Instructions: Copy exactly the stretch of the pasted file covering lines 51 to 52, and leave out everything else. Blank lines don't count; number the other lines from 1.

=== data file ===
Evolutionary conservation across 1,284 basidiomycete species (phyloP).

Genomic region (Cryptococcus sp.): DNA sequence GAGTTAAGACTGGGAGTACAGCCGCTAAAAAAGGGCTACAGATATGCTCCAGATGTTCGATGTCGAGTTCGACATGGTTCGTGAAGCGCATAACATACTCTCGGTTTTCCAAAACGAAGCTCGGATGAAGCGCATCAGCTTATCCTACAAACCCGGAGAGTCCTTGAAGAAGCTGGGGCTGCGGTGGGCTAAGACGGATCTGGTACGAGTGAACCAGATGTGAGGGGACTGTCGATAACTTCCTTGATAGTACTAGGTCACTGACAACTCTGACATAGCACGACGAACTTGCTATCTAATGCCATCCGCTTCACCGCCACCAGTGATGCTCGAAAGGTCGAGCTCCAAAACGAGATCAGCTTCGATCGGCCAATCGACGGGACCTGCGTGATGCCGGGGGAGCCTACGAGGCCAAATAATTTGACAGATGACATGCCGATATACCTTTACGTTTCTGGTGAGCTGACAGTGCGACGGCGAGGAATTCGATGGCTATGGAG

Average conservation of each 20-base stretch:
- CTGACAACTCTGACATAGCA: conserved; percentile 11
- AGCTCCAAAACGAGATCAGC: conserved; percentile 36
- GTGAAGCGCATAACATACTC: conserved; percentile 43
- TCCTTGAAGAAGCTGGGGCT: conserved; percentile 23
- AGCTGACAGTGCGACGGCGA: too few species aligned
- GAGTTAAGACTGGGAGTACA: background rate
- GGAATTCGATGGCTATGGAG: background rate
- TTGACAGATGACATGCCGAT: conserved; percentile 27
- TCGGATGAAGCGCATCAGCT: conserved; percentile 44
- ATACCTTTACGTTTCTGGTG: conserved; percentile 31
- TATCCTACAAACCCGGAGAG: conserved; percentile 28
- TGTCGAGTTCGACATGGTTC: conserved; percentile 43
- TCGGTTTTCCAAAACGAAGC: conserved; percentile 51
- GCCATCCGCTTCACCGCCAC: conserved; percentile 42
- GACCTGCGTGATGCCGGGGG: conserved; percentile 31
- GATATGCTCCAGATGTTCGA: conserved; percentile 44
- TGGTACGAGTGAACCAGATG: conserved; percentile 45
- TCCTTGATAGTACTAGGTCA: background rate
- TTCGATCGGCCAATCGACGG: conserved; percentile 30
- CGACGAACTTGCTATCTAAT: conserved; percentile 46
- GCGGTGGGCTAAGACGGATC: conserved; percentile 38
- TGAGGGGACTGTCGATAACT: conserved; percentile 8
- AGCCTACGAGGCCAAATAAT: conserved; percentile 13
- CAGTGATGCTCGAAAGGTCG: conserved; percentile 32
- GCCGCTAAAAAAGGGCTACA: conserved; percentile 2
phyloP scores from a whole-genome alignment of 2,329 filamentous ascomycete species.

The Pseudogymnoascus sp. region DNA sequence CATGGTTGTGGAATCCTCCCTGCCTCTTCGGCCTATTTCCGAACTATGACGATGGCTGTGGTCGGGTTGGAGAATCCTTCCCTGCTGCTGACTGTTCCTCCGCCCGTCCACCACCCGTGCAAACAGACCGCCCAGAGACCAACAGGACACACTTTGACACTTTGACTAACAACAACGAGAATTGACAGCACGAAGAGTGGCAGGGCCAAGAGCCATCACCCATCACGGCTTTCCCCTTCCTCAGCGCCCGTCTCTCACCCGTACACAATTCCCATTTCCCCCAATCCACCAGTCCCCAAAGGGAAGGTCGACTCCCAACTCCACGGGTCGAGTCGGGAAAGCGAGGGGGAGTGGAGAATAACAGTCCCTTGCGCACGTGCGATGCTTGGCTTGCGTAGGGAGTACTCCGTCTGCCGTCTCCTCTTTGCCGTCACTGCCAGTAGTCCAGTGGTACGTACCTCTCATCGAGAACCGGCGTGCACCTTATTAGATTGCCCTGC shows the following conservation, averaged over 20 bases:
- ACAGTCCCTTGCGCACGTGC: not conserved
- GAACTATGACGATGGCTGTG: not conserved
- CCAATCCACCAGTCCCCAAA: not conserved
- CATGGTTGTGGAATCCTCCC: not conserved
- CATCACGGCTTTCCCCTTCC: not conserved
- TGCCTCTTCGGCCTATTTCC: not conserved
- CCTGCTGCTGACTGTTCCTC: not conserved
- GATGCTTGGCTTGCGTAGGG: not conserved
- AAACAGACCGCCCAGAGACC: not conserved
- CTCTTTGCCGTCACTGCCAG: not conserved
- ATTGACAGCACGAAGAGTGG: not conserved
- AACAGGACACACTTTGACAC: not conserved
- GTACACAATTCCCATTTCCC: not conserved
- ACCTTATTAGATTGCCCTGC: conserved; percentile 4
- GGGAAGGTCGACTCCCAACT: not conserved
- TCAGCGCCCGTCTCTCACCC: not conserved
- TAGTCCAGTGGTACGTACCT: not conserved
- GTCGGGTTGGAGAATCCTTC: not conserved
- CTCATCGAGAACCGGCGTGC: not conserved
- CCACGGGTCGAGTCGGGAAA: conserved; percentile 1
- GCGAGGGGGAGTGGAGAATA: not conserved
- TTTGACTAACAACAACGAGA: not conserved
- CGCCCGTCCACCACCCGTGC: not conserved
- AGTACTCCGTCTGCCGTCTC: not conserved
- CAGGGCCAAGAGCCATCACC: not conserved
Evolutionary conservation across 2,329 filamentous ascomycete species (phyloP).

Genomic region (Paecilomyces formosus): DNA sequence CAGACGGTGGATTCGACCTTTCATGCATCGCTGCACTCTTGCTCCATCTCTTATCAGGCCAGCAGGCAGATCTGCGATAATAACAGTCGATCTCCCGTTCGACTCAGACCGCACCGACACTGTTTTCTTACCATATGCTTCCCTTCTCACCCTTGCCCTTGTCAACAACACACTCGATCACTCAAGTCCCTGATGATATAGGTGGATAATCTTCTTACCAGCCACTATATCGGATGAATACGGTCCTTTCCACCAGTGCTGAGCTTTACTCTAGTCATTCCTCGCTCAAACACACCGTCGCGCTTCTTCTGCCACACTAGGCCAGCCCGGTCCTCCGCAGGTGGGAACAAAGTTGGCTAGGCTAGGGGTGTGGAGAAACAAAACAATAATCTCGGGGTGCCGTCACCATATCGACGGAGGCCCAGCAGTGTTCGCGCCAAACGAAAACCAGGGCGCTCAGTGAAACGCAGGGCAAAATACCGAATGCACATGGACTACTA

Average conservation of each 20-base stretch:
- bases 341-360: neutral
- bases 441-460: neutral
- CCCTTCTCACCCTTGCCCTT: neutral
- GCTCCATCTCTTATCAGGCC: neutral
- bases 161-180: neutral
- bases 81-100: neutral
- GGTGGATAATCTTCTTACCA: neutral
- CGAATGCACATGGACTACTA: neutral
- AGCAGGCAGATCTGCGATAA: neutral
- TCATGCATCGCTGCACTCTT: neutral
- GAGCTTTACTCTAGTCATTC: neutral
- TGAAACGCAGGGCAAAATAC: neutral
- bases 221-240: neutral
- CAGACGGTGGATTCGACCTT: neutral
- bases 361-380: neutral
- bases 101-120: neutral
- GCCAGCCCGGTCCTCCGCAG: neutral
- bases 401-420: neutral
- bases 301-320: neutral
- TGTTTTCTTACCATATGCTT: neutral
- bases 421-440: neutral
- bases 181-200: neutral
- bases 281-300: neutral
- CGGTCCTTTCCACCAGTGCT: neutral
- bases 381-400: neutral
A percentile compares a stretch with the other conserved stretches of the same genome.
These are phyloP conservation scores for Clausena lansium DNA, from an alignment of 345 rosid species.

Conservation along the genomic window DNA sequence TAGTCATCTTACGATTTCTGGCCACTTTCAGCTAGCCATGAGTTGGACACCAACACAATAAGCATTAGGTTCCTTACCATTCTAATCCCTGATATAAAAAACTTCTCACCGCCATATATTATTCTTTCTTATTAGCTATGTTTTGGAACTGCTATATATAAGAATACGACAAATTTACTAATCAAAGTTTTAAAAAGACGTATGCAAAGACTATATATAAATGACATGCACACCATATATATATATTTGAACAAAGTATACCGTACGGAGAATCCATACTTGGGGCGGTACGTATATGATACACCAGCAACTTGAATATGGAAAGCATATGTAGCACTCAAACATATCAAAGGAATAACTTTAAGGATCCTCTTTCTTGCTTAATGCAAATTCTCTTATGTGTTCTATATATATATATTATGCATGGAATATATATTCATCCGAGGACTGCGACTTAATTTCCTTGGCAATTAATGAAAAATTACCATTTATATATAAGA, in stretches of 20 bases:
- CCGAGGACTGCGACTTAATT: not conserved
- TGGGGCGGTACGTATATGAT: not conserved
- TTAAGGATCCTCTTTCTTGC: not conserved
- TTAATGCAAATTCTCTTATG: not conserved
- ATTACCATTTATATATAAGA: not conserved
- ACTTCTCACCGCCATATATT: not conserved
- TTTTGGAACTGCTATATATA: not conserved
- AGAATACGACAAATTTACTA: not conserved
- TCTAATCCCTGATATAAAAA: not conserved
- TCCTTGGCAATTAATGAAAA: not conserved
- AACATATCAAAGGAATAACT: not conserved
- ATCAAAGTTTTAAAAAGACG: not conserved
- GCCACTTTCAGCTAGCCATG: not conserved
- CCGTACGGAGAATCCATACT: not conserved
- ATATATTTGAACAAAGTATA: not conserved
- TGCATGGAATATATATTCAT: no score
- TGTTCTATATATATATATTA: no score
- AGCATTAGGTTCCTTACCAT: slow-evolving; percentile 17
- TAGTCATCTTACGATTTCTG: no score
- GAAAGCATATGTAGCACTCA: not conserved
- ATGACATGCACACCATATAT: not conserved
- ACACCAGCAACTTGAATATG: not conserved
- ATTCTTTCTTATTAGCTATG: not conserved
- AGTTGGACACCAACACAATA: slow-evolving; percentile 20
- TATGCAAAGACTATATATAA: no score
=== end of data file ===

- GCGAGGGGGAGTGGAGAATA: not conserved
- TTTGACTAACAACAACGAGA: not conserved